BRIDGES OF TRUST – 12 Ways To Become An Accountable Person
From our research and work of building trusting cultures we know that personal accountability is the keystone on the bridge of trust. In today’s world, you won’t get power from your title. You get your power from your ability to build trust. And you build trust first and foremost, by being accountable. It’s that simple, and it is also that difficult.
Below are 12 ways to earn trust, inspire others, and amplify your impact on the world by becoming an accountable person.
1) Earn the right to be on people’s Accountability List. Accountability is the ability to be counted on. It’s always easier to see a lack of accountability in other people. Make a list of people in your life that you can count on, and don’t ever take these people for granted. They may save your life one day. Now imagine those you serve making a similar list. Ask yourself if you have honestly earned the right to be on their Accountability List and get to work to earn a place there.
2) Bring a flashlight to work, not a stick. You don’t foster an accountable culture with threats, intimidation, or fear. You build accountability by catching people being accountable, by acknowledging, recognizing, and rewarding accountable action, by shining a light on what you want to build. What you focus on is what grows.
3) Be an Anti-Entitlement Person™. Being anti-entitlement means that you believe you need to bring value to others before you deserve any compensation. You earn the right to have work/life balance before you expect it. You earn a raise before you presume one. Being anti-entitlement means you chose service over self-interest, gratitude over privilege, and obligations over rights.
4) Be a contributor, not a consumer. There appears to be two kinds of people in the world: Those who help, and those who hinder; those who give and those who take; those who lift, and those who lean; those who contribute, and those who consume. In the dictionary you’ll learn that to consume is to “destroy, squander, use up…” while to contribute is to “build, serve, make better…” In a consumer society, you’ll stand above the crowd of mediocrity when you decide to be a contributor.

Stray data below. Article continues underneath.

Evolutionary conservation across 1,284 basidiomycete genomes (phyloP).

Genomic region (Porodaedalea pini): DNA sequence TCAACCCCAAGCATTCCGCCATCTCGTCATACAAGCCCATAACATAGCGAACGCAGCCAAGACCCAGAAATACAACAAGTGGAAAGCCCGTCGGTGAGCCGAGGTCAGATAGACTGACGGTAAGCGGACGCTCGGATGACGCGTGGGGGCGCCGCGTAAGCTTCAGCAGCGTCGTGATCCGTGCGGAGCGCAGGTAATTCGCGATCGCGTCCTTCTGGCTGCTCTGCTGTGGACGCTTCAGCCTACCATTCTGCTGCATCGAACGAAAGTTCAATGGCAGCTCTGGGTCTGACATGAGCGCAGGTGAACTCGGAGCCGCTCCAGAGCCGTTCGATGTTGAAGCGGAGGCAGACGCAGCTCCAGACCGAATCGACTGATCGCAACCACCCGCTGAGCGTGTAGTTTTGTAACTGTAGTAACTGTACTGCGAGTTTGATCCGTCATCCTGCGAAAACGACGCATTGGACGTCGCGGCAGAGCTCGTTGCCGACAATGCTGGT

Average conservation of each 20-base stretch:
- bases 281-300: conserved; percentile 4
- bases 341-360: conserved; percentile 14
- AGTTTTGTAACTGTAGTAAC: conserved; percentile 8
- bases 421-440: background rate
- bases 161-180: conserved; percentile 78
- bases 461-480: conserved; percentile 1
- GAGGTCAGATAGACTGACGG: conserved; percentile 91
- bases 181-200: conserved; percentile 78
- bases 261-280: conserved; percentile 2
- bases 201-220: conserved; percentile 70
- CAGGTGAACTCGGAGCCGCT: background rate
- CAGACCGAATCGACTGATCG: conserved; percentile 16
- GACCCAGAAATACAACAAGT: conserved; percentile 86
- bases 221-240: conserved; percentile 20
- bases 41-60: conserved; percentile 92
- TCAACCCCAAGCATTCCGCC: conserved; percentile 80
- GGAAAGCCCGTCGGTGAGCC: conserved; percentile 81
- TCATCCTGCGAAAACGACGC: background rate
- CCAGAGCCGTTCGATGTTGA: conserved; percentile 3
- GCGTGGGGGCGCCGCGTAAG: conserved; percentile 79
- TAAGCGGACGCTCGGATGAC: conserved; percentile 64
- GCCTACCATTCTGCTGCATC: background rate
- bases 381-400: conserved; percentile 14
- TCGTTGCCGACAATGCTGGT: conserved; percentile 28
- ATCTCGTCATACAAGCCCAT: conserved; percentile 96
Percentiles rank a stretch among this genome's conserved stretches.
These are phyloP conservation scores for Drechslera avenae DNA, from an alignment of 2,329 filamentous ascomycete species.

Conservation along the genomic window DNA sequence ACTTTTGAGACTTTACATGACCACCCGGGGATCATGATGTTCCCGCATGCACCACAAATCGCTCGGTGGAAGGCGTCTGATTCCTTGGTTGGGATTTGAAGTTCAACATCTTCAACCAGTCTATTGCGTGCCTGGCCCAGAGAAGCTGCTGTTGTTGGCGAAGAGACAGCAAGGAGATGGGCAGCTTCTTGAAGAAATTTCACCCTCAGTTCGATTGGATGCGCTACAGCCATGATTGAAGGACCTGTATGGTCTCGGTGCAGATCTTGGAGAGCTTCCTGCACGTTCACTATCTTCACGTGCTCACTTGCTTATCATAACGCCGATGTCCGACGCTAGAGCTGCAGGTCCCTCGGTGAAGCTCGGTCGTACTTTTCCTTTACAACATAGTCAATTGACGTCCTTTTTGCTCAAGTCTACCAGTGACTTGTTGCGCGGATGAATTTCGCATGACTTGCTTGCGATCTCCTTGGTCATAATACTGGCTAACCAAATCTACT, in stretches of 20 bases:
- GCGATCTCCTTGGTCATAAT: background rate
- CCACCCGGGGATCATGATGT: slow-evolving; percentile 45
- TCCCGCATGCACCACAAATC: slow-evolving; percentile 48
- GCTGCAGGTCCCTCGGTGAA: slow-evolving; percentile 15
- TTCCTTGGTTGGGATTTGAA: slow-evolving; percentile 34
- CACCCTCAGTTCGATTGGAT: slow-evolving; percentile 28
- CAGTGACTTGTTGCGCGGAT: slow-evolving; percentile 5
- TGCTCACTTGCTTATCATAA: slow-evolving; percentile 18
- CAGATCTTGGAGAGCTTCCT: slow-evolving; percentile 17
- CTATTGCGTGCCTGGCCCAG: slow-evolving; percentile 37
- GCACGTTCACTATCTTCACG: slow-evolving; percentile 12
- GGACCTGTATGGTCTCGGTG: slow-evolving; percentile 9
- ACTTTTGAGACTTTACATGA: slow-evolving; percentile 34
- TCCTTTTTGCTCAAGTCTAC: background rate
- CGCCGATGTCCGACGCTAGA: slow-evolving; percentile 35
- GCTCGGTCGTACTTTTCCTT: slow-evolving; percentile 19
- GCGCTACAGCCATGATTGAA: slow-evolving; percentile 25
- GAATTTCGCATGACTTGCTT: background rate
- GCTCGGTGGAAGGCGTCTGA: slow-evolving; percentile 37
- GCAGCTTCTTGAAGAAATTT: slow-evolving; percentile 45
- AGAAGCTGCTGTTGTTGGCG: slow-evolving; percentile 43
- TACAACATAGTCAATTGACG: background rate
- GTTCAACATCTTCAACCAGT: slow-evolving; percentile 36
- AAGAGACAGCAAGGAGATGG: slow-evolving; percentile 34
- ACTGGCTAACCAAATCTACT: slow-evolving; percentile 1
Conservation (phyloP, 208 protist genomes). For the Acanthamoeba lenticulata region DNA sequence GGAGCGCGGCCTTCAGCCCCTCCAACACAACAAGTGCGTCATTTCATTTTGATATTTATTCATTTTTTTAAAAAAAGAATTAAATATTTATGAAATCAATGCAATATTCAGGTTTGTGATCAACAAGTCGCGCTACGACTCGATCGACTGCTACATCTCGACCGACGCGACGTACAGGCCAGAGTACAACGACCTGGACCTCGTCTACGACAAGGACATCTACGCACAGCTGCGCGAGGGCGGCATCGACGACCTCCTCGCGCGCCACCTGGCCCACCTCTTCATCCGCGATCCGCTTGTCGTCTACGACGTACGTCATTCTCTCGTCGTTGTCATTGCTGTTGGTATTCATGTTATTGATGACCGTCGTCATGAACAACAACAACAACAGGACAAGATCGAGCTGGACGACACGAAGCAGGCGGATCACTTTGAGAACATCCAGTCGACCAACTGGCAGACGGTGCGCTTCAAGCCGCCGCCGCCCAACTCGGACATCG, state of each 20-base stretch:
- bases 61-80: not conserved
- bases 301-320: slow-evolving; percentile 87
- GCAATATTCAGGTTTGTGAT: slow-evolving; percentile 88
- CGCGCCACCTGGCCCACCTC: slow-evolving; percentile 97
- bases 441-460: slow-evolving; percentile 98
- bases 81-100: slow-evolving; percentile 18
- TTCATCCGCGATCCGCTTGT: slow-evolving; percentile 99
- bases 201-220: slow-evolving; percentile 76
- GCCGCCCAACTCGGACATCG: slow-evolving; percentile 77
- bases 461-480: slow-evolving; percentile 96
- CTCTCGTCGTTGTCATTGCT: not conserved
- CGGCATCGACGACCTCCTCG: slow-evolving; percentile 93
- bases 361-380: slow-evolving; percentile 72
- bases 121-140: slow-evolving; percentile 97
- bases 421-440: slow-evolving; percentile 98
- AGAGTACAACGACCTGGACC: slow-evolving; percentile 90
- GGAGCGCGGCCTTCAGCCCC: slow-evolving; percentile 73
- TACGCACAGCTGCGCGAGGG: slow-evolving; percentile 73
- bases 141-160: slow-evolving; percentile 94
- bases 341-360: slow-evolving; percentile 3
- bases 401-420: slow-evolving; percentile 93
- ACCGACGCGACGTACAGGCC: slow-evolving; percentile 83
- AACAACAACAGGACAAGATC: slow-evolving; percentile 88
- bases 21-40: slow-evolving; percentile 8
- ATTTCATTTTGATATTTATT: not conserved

5) Be an entrepreneur, not a bureaucrat. In the bureaucratic world, people get paid for putting in time and effort. In the entrepreneurial world, people get paid only for the value they bring to others. Whether you are an entrepreneur or a bureaucrat has nothing to do with where you work. It has everything to do with the decision you make when you come to work.
6) Bring a No-Blame Attitude™ to you everything you do. Your life will change forever the day you decide that all blame is a waste of time. Accept responsibility, even when you aren’t responsible. Saying, “I’m responsible for that,” will never diminish you. Take ownership for your side of the street. Become part of the solution to every problem that’s in front of you.
7) Reach for your passion and purpose. Why do you get out of bed in the morning? What gets you up early? What keeps you up late? What inspires you to go the extra mile? Accountability without passion is drudgery.
8) Start your day with a private victory. If you want a respectful workplace or relationship, start by earning self-respect. When you respect yourself, others will respect you. I learned from the late Dr. Stephen Covey to start every day with a personal victory. Get the hard tasks out of the way first thing in the morning. Feel good about yourself by conquering a difficult task early in the day. No one ever took pride or developed self-respect by procrastinating or doing something easy.
9) Read more books, and less emails. Accountable people are life-long learners. They bring curiosity to everything they do. They have a disciplined approach to daily reflection, study, and learning. Accountable people learn from their mistakes as well as their successes. Read more books. Read less emails.
10) Stay connected. “The eye can’t see itself.” We all need others to confide in, help us learn from our mistakes and increase our self-awareness. Find a confidant. They are a hedge against self-deception. It’s a myth that it’s lonely at the top. It’s lonely only if you isolate yourself. Make relationships a priority. Get away from your computer and out of your office. Be in touch. Listen. Acknowledge people. Accountability without connection is compliance.
11) Show up on time. Actually, show up early. Make it a habit of deciding that meetings start ten minutes before others say they start. Arriving ten minutes early will create space in your day for creative energy, help you be more relaxed, and will show respect to yourself and to those attending the meeting.
12) Grow where you are planted. Don’t expect that a better job or a better relationship or a better place to live will make you happier. Do what’s in front of you now. Serve where you are. The grass isn’t greener on the other side of the fence. The grass is greener where you water it.